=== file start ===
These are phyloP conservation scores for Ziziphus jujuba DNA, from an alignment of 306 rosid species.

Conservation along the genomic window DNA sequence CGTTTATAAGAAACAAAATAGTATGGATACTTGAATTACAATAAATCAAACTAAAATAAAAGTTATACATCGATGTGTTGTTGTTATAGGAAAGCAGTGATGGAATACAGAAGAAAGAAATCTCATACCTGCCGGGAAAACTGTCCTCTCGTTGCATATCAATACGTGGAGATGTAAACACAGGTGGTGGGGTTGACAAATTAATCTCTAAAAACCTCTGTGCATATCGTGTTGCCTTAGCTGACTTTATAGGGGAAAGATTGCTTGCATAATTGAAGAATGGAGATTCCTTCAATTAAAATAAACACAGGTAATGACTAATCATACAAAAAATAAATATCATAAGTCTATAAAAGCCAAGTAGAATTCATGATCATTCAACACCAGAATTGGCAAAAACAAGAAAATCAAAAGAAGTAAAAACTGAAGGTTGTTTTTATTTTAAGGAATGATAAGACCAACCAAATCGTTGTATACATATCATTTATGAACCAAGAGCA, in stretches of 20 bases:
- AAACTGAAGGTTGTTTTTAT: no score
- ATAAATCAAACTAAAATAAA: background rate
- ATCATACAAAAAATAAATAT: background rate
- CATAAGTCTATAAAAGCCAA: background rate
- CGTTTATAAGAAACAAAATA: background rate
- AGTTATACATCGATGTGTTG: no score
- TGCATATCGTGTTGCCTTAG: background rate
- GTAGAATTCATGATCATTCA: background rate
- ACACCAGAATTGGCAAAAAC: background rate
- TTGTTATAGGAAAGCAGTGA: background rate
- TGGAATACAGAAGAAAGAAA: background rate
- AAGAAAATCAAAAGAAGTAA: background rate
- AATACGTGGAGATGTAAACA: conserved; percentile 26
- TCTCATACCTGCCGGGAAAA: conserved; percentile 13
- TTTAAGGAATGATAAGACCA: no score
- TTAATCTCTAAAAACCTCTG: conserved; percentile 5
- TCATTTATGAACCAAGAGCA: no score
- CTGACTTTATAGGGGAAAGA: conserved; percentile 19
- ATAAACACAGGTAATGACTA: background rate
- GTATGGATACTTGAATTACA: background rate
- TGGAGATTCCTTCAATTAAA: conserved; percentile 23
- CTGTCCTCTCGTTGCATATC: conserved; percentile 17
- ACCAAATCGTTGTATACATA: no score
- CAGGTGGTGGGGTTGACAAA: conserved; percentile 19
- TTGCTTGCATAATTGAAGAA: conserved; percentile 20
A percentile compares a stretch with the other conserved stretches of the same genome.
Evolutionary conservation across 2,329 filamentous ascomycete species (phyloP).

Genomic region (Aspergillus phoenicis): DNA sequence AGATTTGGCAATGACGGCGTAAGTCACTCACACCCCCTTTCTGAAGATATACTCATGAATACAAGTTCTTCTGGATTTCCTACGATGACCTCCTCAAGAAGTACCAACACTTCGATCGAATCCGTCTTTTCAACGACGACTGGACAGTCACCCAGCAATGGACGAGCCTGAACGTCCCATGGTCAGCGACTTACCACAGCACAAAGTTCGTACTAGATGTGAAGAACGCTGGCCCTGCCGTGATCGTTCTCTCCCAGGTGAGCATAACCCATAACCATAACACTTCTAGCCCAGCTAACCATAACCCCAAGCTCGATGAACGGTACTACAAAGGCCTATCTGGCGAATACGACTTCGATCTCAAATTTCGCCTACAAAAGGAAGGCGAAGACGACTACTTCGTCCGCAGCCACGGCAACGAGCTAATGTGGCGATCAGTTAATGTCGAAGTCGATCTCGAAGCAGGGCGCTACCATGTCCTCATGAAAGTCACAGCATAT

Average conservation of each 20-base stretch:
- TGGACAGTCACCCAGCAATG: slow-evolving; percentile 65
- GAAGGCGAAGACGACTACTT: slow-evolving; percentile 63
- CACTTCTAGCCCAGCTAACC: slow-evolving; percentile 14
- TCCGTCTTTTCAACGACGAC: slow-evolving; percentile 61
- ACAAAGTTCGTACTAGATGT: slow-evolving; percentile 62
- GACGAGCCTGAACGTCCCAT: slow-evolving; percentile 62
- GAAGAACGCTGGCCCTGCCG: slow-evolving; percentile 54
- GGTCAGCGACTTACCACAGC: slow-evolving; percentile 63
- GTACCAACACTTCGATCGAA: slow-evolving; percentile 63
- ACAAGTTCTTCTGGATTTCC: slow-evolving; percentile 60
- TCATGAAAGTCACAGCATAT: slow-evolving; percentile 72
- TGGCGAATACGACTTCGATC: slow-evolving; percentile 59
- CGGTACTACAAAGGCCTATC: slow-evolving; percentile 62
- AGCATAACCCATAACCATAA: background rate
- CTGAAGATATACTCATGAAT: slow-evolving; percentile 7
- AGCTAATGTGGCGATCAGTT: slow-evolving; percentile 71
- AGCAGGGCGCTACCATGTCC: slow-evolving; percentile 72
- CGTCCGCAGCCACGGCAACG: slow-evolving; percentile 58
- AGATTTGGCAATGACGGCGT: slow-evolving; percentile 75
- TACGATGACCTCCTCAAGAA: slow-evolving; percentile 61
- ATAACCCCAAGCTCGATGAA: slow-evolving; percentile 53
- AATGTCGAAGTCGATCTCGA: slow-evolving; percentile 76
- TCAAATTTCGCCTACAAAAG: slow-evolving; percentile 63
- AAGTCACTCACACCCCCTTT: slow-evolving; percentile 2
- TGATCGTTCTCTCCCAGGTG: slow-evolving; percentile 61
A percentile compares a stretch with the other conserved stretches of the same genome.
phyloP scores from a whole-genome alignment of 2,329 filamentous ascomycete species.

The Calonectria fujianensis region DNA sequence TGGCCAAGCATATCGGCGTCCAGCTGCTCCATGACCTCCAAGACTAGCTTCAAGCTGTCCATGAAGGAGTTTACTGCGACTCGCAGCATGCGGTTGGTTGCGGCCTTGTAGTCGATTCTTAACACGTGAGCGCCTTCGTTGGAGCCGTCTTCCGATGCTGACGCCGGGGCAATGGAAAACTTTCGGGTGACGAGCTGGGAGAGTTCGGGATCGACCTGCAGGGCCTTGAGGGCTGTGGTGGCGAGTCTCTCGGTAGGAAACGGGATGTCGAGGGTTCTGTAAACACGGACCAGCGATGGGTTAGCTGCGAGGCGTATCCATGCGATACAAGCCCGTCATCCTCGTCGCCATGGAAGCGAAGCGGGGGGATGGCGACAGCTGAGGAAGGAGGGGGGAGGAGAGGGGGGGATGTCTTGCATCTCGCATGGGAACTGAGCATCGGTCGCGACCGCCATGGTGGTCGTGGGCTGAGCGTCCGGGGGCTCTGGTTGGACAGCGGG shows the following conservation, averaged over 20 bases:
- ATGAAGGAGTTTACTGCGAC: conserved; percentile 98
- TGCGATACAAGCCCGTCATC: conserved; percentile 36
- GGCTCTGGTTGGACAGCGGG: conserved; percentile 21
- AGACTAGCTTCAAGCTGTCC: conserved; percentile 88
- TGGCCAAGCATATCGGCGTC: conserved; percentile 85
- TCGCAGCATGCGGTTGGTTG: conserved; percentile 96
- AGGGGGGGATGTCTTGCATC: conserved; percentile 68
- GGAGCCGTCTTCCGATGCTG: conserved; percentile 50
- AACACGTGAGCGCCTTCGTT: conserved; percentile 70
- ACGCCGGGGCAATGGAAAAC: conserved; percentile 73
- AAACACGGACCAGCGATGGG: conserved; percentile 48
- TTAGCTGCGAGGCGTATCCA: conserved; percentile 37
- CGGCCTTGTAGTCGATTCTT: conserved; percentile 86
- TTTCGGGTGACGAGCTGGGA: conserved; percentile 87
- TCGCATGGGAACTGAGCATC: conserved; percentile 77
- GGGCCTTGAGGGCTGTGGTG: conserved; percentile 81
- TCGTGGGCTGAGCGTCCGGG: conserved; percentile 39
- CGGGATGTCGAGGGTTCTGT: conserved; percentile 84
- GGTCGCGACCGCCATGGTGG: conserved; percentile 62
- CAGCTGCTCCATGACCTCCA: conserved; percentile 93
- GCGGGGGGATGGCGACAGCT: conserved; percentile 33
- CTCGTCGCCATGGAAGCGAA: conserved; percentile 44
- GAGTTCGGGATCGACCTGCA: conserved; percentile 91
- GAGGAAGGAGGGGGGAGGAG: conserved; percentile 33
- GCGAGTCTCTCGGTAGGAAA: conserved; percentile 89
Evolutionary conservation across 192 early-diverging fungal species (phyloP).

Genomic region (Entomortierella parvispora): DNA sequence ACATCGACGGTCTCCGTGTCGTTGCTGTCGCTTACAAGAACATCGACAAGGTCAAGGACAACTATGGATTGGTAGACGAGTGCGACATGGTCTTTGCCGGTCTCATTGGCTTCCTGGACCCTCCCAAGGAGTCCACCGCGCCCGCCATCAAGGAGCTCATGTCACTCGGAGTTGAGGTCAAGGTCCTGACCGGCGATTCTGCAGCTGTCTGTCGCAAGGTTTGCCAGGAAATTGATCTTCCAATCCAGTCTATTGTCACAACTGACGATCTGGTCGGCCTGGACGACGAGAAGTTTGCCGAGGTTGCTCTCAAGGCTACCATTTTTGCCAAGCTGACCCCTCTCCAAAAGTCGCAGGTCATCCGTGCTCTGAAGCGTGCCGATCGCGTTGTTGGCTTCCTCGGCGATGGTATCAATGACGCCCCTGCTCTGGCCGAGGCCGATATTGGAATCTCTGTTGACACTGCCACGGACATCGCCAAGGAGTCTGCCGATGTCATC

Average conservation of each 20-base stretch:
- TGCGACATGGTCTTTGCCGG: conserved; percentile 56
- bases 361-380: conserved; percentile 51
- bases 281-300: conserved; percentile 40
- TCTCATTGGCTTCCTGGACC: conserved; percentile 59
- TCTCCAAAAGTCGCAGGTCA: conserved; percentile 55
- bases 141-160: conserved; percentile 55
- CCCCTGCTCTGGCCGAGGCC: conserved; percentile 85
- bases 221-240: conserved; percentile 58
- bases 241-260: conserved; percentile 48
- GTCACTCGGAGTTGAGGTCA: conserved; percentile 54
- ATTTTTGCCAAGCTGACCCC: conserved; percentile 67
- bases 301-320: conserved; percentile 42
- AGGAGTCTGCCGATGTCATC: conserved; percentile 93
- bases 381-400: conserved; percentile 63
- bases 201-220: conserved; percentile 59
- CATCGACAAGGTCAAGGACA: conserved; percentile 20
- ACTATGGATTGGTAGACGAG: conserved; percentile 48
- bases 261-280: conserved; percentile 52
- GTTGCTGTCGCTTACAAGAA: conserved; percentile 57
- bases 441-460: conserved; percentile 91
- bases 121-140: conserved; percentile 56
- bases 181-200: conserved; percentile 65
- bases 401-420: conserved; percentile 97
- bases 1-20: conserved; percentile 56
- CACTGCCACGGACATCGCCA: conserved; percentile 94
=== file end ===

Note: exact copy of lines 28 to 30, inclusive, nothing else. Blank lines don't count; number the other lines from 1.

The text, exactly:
A percentile compares a stretch with the other conserved stretches of the same genome.
Evolutionary conservation across 2,329 filamentous ascomycete species (phyloP).

Genomic region (Aspergillus phoenicis): DNA sequence AGATTTGGCAATGACGGCGTAAGTCACTCACACCCCCTTTCTGAAGATATACTCATGAATACAAGTTCTTCTGGATTTCCTACGATGACCTCCTCAAGAAGTACCAACACTTCGATCGAATCCGTCTTTTCAACGACGACTGGACAGTCACCCAGCAATGGACGAGCCTGAACGTCCCATGGTCAGCGACTTACCACAGCACAAAGTTCGTACTAGATGTGAAGAACGCTGGCCCTGCCGTGATCGTTCTCTCCCAGGTGAGCATAACCCATAACCATAACACTTCTAGCCCAGCTAACCATAACCCCAAGCTCGATGAACGGTACTACAAAGGCCTATCTGGCGAATACGACTTCGATCTCAAATTTCGCCTACAAAAGGAAGGCGAAGACGACTACTTCGTCCGCAGCCACGGCAACGAGCTAATGTGGCGATCAGTTAATGTCGAAGTCGATCTCGAAGCAGGGCGCTACCATGTCCTCATGAAAGTCACAGCATAT